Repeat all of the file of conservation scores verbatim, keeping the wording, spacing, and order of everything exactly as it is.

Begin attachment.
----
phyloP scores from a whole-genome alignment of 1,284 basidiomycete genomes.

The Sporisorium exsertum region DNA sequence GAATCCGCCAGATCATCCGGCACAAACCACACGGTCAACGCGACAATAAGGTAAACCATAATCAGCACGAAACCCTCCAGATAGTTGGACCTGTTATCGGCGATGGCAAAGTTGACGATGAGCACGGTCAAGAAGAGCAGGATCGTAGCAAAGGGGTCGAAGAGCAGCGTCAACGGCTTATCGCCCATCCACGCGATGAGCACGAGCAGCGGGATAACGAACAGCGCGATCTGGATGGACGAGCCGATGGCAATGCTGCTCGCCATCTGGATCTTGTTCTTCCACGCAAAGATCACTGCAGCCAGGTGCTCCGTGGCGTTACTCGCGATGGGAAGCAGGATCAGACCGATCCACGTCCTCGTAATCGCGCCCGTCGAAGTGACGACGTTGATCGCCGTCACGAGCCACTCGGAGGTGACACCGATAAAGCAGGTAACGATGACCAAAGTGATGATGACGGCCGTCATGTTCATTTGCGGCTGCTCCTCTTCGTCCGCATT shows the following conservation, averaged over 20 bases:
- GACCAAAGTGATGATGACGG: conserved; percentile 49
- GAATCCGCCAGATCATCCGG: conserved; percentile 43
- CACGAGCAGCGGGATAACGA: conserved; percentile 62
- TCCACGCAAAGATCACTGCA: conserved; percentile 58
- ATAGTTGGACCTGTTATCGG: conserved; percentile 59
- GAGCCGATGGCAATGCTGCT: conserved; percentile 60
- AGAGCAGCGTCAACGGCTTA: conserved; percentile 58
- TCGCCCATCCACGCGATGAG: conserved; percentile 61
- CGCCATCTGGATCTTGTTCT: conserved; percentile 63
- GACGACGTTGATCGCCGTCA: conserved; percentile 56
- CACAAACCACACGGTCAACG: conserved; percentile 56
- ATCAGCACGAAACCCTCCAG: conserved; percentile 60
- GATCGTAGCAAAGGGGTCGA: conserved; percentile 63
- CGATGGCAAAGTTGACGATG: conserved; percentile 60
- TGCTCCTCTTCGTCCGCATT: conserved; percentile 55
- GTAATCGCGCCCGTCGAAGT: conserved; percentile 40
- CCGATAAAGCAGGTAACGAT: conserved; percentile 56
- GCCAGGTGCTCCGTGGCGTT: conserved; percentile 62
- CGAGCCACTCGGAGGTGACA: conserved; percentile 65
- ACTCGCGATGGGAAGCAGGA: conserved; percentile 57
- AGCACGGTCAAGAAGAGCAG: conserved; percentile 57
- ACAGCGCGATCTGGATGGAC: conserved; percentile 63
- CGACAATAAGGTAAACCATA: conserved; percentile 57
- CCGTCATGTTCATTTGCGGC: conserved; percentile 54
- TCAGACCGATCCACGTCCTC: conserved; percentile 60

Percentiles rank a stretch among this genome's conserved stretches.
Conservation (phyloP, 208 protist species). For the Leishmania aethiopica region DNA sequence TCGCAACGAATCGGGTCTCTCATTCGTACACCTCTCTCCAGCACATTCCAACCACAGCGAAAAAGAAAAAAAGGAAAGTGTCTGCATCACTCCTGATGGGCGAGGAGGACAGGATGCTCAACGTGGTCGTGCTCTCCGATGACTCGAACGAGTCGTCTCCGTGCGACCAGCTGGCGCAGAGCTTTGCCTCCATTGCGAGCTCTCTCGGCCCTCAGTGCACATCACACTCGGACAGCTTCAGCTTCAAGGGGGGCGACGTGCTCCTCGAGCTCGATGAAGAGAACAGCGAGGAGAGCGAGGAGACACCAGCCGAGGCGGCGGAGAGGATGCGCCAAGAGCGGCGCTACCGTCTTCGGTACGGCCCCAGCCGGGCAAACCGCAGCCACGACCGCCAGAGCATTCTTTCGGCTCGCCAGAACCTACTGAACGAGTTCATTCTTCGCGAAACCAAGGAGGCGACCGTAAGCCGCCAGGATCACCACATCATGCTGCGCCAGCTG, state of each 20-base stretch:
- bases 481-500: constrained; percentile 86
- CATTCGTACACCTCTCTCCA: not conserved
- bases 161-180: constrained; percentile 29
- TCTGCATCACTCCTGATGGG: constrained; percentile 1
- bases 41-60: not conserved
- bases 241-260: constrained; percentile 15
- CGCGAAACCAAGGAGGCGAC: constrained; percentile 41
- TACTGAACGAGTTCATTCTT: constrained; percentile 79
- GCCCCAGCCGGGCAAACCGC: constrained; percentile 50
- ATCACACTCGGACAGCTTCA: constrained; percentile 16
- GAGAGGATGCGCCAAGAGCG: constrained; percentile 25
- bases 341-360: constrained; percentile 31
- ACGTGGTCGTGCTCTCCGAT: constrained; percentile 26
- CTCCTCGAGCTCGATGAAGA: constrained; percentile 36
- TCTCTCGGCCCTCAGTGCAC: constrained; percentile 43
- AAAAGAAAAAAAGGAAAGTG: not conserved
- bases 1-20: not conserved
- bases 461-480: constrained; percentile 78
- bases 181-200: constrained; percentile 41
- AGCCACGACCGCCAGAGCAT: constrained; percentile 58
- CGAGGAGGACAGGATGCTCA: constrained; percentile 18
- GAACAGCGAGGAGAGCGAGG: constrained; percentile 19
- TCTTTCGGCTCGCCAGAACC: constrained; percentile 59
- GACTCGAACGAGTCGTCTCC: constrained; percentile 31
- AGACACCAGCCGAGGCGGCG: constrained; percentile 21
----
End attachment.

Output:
phyloP scores from a whole-genome alignment of 1,284 basidiomycete genomes.

The Sporisorium exsertum region DNA sequence GAATCCGCCAGATCATCCGGCACAAACCACACGGTCAACGCGACAATAAGGTAAACCATAATCAGCACGAAACCCTCCAGATAGTTGGACCTGTTATCGGCGATGGCAAAGTTGACGATGAGCACGGTCAAGAAGAGCAGGATCGTAGCAAAGGGGTCGAAGAGCAGCGTCAACGGCTTATCGCCCATCCACGCGATGAGCACGAGCAGCGGGATAACGAACAGCGCGATCTGGATGGACGAGCCGATGGCAATGCTGCTCGCCATCTGGATCTTGTTCTTCCACGCAAAGATCACTGCAGCCAGGTGCTCCGTGGCGTTACTCGCGATGGGAAGCAGGATCAGACCGATCCACGTCCTCGTAATCGCGCCCGTCGAAGTGACGACGTTGATCGCCGTCACGAGCCACTCGGAGGTGACACCGATAAAGCAGGTAACGATGACCAAAGTGATGATGACGGCCGTCATGTTCATTTGCGGCTGCTCCTCTTCGTCCGCATT shows the following conservation, averaged over 20 bases:
- GACCAAAGTGATGATGACGG: conserved; percentile 49
- GAATCCGCCAGATCATCCGG: conserved; percentile 43
- CACGAGCAGCGGGATAACGA: conserved; percentile 62
- TCCACGCAAAGATCACTGCA: conserved; percentile 58
- ATAGTTGGACCTGTTATCGG: conserved; percentile 59
- GAGCCGATGGCAATGCTGCT: conserved; percentile 60
- AGAGCAGCGTCAACGGCTTA: conserved; percentile 58
- TCGCCCATCCACGCGATGAG: conserved; percentile 61
- CGCCATCTGGATCTTGTTCT: conserved; percentile 63
- GACGACGTTGATCGCCGTCA: conserved; percentile 56
- CACAAACCACACGGTCAACG: conserved; percentile 56
- ATCAGCACGAAACCCTCCAG: conserved; percentile 60
- GATCGTAGCAAAGGGGTCGA: conserved; percentile 63
- CGATGGCAAAGTTGACGATG: conserved; percentile 60
- TGCTCCTCTTCGTCCGCATT: conserved; percentile 55
- GTAATCGCGCCCGTCGAAGT: conserved; percentile 40
- CCGATAAAGCAGGTAACGAT: conserved; percentile 56
- GCCAGGTGCTCCGTGGCGTT: conserved; percentile 62
- CGAGCCACTCGGAGGTGACA: conserved; percentile 65
- ACTCGCGATGGGAAGCAGGA: conserved; percentile 57
- AGCACGGTCAAGAAGAGCAG: conserved; percentile 57
- ACAGCGCGATCTGGATGGAC: conserved; percentile 63
- CGACAATAAGGTAAACCATA: conserved; percentile 57
- CCGTCATGTTCATTTGCGGC: conserved; percentile 54
- TCAGACCGATCCACGTCCTC: conserved; percentile 60

Percentiles rank a stretch among this genome's conserved stretches.
Conservation (phyloP, 208 protist species). For the Leishmania aethiopica region DNA sequence TCGCAACGAATCGGGTCTCTCATTCGTACACCTCTCTCCAGCACATTCCAACCACAGCGAAAAAGAAAAAAAGGAAAGTGTCTGCATCACTCCTGATGGGCGAGGAGGACAGGATGCTCAACGTGGTCGTGCTCTCCGATGACTCGAACGAGTCGTCTCCGTGCGACCAGCTGGCGCAGAGCTTTGCCTCCATTGCGAGCTCTCTCGGCCCTCAGTGCACATCACACTCGGACAGCTTCAGCTTCAAGGGGGGCGACGTGCTCCTCGAGCTCGATGAAGAGAACAGCGAGGAGAGCGAGGAGACACCAGCCGAGGCGGCGGAGAGGATGCGCCAAGAGCGGCGCTACCGTCTTCGGTACGGCCCCAGCCGGGCAAACCGCAGCCACGACCGCCAGAGCATTCTTTCGGCTCGCCAGAACCTACTGAACGAGTTCATTCTTCGCGAAACCAAGGAGGCGACCGTAAGCCGCCAGGATCACCACATCATGCTGCGCCAGCTG, state of each 20-base stretch:
- bases 481-500: constrained; percentile 86
- CATTCGTACACCTCTCTCCA: not conserved
- bases 161-180: constrained; percentile 29
- TCTGCATCACTCCTGATGGG: constrained; percentile 1
- bases 41-60: not conserved
- bases 241-260: constrained; percentile 15
- CGCGAAACCAAGGAGGCGAC: constrained; percentile 41
- TACTGAACGAGTTCATTCTT: constrained; percentile 79
- GCCCCAGCCGGGCAAACCGC: constrained; percentile 50
- ATCACACTCGGACAGCTTCA: constrained; percentile 16
- GAGAGGATGCGCCAAGAGCG: constrained; percentile 25
- bases 341-360: constrained; percentile 31
- ACGTGGTCGTGCTCTCCGAT: constrained; percentile 26
- CTCCTCGAGCTCGATGAAGA: constrained; percentile 36
- TCTCTCGGCCCTCAGTGCAC: constrained; percentile 43
- AAAAGAAAAAAAGGAAAGTG: not conserved
- bases 1-20: not conserved
- bases 461-480: constrained; percentile 78
- bases 181-200: constrained; percentile 41
- AGCCACGACCGCCAGAGCAT: constrained; percentile 58
- CGAGGAGGACAGGATGCTCA: constrained; percentile 18
- GAACAGCGAGGAGAGCGAGG: constrained; percentile 19
- TCTTTCGGCTCGCCAGAACC: constrained; percentile 59
- GACTCGAACGAGTCGTCTCC: constrained; percentile 31
- AGACACCAGCCGAGGCGGCG: constrained; percentile 21